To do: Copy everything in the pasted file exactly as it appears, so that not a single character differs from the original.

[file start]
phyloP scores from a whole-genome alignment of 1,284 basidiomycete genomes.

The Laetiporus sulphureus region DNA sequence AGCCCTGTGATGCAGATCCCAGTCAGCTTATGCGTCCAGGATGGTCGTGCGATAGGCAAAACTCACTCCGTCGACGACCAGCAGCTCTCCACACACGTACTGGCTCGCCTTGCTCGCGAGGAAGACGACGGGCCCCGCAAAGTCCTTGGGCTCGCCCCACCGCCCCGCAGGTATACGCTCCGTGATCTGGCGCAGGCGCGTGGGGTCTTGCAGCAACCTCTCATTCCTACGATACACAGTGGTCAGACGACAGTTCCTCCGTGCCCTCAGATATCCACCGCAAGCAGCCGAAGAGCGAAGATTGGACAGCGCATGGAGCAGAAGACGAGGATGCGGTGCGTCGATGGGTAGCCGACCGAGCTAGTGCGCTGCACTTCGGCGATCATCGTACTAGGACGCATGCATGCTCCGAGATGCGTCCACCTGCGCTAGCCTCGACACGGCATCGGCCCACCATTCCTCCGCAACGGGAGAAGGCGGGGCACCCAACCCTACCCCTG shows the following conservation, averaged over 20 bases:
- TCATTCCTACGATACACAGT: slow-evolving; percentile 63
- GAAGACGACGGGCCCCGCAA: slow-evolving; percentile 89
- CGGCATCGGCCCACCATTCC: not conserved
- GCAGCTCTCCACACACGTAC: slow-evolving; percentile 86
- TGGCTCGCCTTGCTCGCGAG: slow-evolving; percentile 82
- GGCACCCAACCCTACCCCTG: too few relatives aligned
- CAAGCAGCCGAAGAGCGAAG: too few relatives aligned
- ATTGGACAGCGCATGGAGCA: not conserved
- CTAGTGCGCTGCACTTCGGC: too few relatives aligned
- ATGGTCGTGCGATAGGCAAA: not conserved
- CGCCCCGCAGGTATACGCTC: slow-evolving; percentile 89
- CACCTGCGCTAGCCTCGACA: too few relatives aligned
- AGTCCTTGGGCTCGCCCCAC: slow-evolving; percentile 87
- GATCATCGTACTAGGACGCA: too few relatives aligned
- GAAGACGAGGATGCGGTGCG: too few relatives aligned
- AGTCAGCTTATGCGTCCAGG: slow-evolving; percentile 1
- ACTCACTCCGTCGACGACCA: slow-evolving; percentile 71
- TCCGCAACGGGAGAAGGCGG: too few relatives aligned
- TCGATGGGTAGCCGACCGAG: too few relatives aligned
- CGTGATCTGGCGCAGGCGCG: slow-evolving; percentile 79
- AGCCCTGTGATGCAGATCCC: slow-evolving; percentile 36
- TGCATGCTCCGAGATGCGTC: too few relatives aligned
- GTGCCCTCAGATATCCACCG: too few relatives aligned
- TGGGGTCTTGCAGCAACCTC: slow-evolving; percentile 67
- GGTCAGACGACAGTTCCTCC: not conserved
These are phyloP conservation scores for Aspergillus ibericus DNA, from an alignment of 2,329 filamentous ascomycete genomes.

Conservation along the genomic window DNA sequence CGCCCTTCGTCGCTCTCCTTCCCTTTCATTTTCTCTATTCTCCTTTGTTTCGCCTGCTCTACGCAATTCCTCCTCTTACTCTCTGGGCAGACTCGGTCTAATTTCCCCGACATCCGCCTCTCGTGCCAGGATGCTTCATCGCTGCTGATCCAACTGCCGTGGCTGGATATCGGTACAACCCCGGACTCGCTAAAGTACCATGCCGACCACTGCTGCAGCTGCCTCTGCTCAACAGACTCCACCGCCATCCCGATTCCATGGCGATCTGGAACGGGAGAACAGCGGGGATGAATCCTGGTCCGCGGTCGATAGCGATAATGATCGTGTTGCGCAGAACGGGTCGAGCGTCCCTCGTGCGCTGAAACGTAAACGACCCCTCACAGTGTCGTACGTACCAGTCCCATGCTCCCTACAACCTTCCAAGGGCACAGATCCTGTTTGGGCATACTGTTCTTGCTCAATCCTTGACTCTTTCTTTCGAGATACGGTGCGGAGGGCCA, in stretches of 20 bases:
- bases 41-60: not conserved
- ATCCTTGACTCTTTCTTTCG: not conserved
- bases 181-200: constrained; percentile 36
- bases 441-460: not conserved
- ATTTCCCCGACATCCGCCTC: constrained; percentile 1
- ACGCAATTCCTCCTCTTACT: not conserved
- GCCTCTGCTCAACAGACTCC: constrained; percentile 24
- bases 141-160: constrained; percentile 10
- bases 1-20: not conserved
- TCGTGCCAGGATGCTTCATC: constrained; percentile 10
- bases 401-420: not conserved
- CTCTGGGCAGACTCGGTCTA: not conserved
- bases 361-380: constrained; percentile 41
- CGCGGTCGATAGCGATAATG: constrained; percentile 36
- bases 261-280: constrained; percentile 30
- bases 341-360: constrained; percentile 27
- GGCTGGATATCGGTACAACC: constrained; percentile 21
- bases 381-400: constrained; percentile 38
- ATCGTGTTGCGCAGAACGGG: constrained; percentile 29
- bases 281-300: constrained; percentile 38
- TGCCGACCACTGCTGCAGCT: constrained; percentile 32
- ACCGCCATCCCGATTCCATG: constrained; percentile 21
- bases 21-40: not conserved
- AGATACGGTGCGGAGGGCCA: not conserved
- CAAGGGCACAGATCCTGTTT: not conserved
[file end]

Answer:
phyloP scores from a whole-genome alignment of 1,284 basidiomycete genomes.

The Laetiporus sulphureus region DNA sequence AGCCCTGTGATGCAGATCCCAGTCAGCTTATGCGTCCAGGATGGTCGTGCGATAGGCAAAACTCACTCCGTCGACGACCAGCAGCTCTCCACACACGTACTGGCTCGCCTTGCTCGCGAGGAAGACGACGGGCCCCGCAAAGTCCTTGGGCTCGCCCCACCGCCCCGCAGGTATACGCTCCGTGATCTGGCGCAGGCGCGTGGGGTCTTGCAGCAACCTCTCATTCCTACGATACACAGTGGTCAGACGACAGTTCCTCCGTGCCCTCAGATATCCACCGCAAGCAGCCGAAGAGCGAAGATTGGACAGCGCATGGAGCAGAAGACGAGGATGCGGTGCGTCGATGGGTAGCCGACCGAGCTAGTGCGCTGCACTTCGGCGATCATCGTACTAGGACGCATGCATGCTCCGAGATGCGTCCACCTGCGCTAGCCTCGACACGGCATCGGCCCACCATTCCTCCGCAACGGGAGAAGGCGGGGCACCCAACCCTACCCCTG shows the following conservation, averaged over 20 bases:
- TCATTCCTACGATACACAGT: slow-evolving; percentile 63
- GAAGACGACGGGCCCCGCAA: slow-evolving; percentile 89
- CGGCATCGGCCCACCATTCC: not conserved
- GCAGCTCTCCACACACGTAC: slow-evolving; percentile 86
- TGGCTCGCCTTGCTCGCGAG: slow-evolving; percentile 82
- GGCACCCAACCCTACCCCTG: too few relatives aligned
- CAAGCAGCCGAAGAGCGAAG: too few relatives aligned
- ATTGGACAGCGCATGGAGCA: not conserved
- CTAGTGCGCTGCACTTCGGC: too few relatives aligned
- ATGGTCGTGCGATAGGCAAA: not conserved
- CGCCCCGCAGGTATACGCTC: slow-evolving; percentile 89
- CACCTGCGCTAGCCTCGACA: too few relatives aligned
- AGTCCTTGGGCTCGCCCCAC: slow-evolving; percentile 87
- GATCATCGTACTAGGACGCA: too few relatives aligned
- GAAGACGAGGATGCGGTGCG: too few relatives aligned
- AGTCAGCTTATGCGTCCAGG: slow-evolving; percentile 1
- ACTCACTCCGTCGACGACCA: slow-evolving; percentile 71
- TCCGCAACGGGAGAAGGCGG: too few relatives aligned
- TCGATGGGTAGCCGACCGAG: too few relatives aligned
- CGTGATCTGGCGCAGGCGCG: slow-evolving; percentile 79
- AGCCCTGTGATGCAGATCCC: slow-evolving; percentile 36
- TGCATGCTCCGAGATGCGTC: too few relatives aligned
- GTGCCCTCAGATATCCACCG: too few relatives aligned
- TGGGGTCTTGCAGCAACCTC: slow-evolving; percentile 67
- GGTCAGACGACAGTTCCTCC: not conserved
These are phyloP conservation scores for Aspergillus ibericus DNA, from an alignment of 2,329 filamentous ascomycete genomes.

Conservation along the genomic window DNA sequence CGCCCTTCGTCGCTCTCCTTCCCTTTCATTTTCTCTATTCTCCTTTGTTTCGCCTGCTCTACGCAATTCCTCCTCTTACTCTCTGGGCAGACTCGGTCTAATTTCCCCGACATCCGCCTCTCGTGCCAGGATGCTTCATCGCTGCTGATCCAACTGCCGTGGCTGGATATCGGTACAACCCCGGACTCGCTAAAGTACCATGCCGACCACTGCTGCAGCTGCCTCTGCTCAACAGACTCCACCGCCATCCCGATTCCATGGCGATCTGGAACGGGAGAACAGCGGGGATGAATCCTGGTCCGCGGTCGATAGCGATAATGATCGTGTTGCGCAGAACGGGTCGAGCGTCCCTCGTGCGCTGAAACGTAAACGACCCCTCACAGTGTCGTACGTACCAGTCCCATGCTCCCTACAACCTTCCAAGGGCACAGATCCTGTTTGGGCATACTGTTCTTGCTCAATCCTTGACTCTTTCTTTCGAGATACGGTGCGGAGGGCCA, in stretches of 20 bases:
- bases 41-60: not conserved
- ATCCTTGACTCTTTCTTTCG: not conserved
- bases 181-200: constrained; percentile 36
- bases 441-460: not conserved
- ATTTCCCCGACATCCGCCTC: constrained; percentile 1
- ACGCAATTCCTCCTCTTACT: not conserved
- GCCTCTGCTCAACAGACTCC: constrained; percentile 24
- bases 141-160: constrained; percentile 10
- bases 1-20: not conserved
- TCGTGCCAGGATGCTTCATC: constrained; percentile 10
- bases 401-420: not conserved
- CTCTGGGCAGACTCGGTCTA: not conserved
- bases 361-380: constrained; percentile 41
- CGCGGTCGATAGCGATAATG: constrained; percentile 36
- bases 261-280: constrained; percentile 30
- bases 341-360: constrained; percentile 27
- GGCTGGATATCGGTACAACC: constrained; percentile 21
- bases 381-400: constrained; percentile 38
- ATCGTGTTGCGCAGAACGGG: constrained; percentile 29
- bases 281-300: constrained; percentile 38
- TGCCGACCACTGCTGCAGCT: constrained; percentile 32
- ACCGCCATCCCGATTCCATG: constrained; percentile 21
- bases 21-40: not conserved
- AGATACGGTGCGGAGGGCCA: not conserved
- CAAGGGCACAGATCCTGTTT: not conserved